What is the future role of the local authority in education?

The 2010 Schools White Paper made it clear that we expect local authorities (LAs) to continue to have a strong strategic role in relation to education. However, we recognise that the very rapid development of the academy programme since the last election raises a number of questions about how that role will be fulfilled.

The department is currently working in partnership with the Local Government Association (LGA), ADCS and others to deliver an action research project to research how local authorities and schools are adapting to this increasingly diverse and autonomous schools system.

The aims of the project are:

  • to understand better how LAs are thinking about, responding to and managing these changed circumstances; and
  • to develop and test alternative and innovative approaches in this area.

Initial findings will be available early in 2012, with a full report on the project due to be provided to ministers by the summer.

 How will you address the financial implications for local authorities of having increased numbers of academies?

It is essential that academies receive fair levels of funding to recognise the responsibilities they take on from local authorities (LAs) and the services they provide to pupils. LA funding must also be adjusted accordingly, to avoid double-funding them for services they no longer need to provide.

The Department consulted in the summer of 2011 on the academies funding transfer for 2011-12 and 2012-13. On 8 December 2011, the Secretary of State published a further consultation, which set out his “minded to” decision on changes to be made from April 2012 to the methodology that was used for calculation of this transfer. Further consultation, with LAs, the Local Government Association and London Councils, ended in January 2012.

Further discussions will be held over the funding arrangements to be put in place from 2013-14 onwards. 

 What support is available for local authorities to cover their costs linked to academy conversions?

There is no direct source of funding specifically for this work.  

 Will schools which continue to be maintained by local authorities be disadvantaged compared to academies, particularly with regard to funding?

Ministers’ intention is that the funding of academies should be broadly comparable with that of maintained schools, taking into account their different responsibilities. While converting to academy status will give schools additional freedoms, those schools which stay within local authority (LA) control should not be financially disadvantaged.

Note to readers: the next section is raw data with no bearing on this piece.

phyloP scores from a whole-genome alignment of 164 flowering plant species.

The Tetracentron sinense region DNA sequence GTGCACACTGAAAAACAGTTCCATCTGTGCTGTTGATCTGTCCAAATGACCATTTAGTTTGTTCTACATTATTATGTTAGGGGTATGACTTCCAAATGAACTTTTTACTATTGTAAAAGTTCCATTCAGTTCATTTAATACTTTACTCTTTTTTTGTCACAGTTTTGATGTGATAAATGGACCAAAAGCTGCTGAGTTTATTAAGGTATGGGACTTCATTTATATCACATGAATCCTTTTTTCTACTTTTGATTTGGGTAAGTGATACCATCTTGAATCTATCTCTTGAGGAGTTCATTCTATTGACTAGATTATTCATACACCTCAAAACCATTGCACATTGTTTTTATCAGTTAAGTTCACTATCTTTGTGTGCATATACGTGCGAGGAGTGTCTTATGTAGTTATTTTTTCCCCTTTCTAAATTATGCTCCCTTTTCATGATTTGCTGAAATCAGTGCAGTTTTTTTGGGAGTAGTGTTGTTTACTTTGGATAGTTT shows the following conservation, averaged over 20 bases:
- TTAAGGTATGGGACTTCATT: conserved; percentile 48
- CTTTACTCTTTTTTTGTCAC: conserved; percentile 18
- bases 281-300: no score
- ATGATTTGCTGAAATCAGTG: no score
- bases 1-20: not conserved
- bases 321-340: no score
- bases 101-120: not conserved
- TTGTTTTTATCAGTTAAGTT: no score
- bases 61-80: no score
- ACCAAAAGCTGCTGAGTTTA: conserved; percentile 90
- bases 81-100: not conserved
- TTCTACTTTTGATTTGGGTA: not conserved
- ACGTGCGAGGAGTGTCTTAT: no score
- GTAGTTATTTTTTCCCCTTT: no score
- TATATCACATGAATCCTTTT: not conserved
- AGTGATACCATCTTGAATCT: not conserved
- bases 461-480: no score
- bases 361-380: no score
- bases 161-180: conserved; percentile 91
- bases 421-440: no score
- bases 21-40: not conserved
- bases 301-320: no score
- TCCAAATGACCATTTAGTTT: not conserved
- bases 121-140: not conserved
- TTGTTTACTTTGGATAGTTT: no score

What can LAs do to support academies?

Local authorities (LAs) have a considerable pool of expertise available to help academies to drive up standards. They can also play an important facilitating role to support schools (of all kinds) which want to work together to share their own expertise and to promote the spread of effective innovation, both within and between LA areas.

LAs also have wide-ranging experience in commissioning services and working collaboratively with the voluntary sector and other partners to provide them. Academies have the freedom and flexibility to buy back some services from the LA, should they choose to, where they find them to be of high quality and suitable to meet their needs.

 What form of relationship do you see existing between the local authority and newly opened/converted academies?

This is largely for the individual academies to determine. There is no statutory requirement for any formal relationship between local authorities (LAs) and academies beyond that which is required for the delivery of LA statutory duties, such as the making and reviewing of SEN statements, securing sufficient education in an area and provision of home-to-school transport for eligible children.

However, LAs will continue to play a key strategic role locally and there will be significant advantages for both academies and LAs in constructive partnership working; for example around planning, 14-19 provision or sharing good practice locally. Many academies will choose to keep existing LA representatives on their governing body.